November 16, 2020
November 16, 2020
By the time 1994 rolled around, Republicans had been out of power in the U.S. House of Representatives for 40 years. And in politics, 40 years is an eternity. Therefore, it was no surprise that many people thought that Democrats would always have control of the House.
But then, in the middle of Bill Clinton’s first term as president, Republicans introduced their “Contract with America” and flipped 54 seats to gain the majority. Candidates across the country campaigned hard on a clear, consistent, and popular message. The American people knew exactly what they would be getting with Republicans in power, and Republicans had a clear mandate to guide their priorities.
Fast forward to present day Colorado, and even though Democrats have only had complete control of state government since 2018, there is already talk of a “permanent majority.”
Instead of waiting 40 years, Colorado Republicans need to develop a “Contract with Colorado” now. With redistricting coming before the next election, Republicans have an opportunity over the next two years to set a clear agenda and articulate it to voters.
We already have a roadmap for this Contract with Colorado. For years, ballot issues have been a bright spot for conservatives. More often than not, Coloradans agree with conservative policies, but then vote for Democratic candidates. Republicans need to understand this disconnect and adjust.
Even this year, Proposition 116 – a tax cut for all Coloradans – handily passed. And Proposition 117 – which strengthens our Taxpayer’s Bill of Rights – also won approval. If these wins taught us anything, it’s that it’s not enough to just play defense against bad ideas. Conservatives have to go on the offensive and put good ideas on the ballot. And Republican candidates have to campaign on passing similar policies if they are elected.
The opportunity is there. Unaffiliated voters have ballooned to 40% of the electorate. They aren’t married to the Democratic Party, but they need a reason to vote for Republicans.
A lot of young people and suburban women, especially, have chosen to be unaffiliated with a party. In order to reach them, Republicans need to put forth policies that focus on opportunity, education, and health care. They need to articulate plans about how to improve our state’s infrastructure, while also taking care of our environment.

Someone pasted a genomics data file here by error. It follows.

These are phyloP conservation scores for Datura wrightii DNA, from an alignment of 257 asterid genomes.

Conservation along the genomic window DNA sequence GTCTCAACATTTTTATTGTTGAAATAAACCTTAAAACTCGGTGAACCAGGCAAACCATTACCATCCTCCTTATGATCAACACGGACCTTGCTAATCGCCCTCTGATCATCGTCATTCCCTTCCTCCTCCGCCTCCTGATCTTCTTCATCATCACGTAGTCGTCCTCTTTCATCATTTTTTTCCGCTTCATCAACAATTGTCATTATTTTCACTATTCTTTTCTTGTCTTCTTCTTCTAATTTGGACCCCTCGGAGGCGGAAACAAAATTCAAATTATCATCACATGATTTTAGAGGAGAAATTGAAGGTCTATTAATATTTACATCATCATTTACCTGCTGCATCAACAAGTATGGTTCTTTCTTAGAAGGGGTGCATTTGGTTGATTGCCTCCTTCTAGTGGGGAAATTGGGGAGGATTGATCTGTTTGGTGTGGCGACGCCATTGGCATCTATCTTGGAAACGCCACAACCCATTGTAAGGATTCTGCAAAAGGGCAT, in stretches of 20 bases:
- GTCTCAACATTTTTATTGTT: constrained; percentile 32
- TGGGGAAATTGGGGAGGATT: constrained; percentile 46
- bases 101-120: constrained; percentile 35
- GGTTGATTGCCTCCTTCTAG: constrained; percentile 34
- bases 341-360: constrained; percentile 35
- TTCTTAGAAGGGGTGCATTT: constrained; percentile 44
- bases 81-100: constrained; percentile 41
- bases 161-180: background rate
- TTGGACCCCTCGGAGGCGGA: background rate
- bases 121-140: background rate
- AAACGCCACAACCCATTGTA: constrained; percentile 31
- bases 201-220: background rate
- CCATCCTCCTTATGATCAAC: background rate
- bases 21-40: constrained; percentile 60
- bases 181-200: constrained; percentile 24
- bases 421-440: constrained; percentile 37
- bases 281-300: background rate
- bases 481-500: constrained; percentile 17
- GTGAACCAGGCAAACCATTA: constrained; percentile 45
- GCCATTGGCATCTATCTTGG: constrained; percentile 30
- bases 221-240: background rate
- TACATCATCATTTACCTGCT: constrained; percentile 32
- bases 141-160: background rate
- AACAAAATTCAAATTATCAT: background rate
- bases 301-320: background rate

In order to win, Republicans across the state have to be on the same page. This means using polling to incorporate policies that are popular (55%+ support).
The good news is that there are a lot of conservative ideas that can reach this benchmark. Then our Contract with Colorado needs to become so well known that average citizens can repeat its contents in their sleep. Only then can we be sure that Colorado’s electorate knows what Republicans in the state stand for.
As we start this process, it’s comforting to know that Coloradans don’t want extreme liberal policies. They don’t support single-payer health care. They don’t want to drive businesses out of the state. They don’t want taxes and regulations to become so burdensome that we no longer have the top economy in the country.
Over the next two years, Democrats will overreach. And when they do, Republicans will have an opening to make our case.
Republicans won’t be able to win everything back at once. It will be a long-term process of earning voters’ trust and support. But in order to be successful, Republicans must start with a clear vision and a clear plan.
Michael Fields is the executive director of Colorado Rising State Action.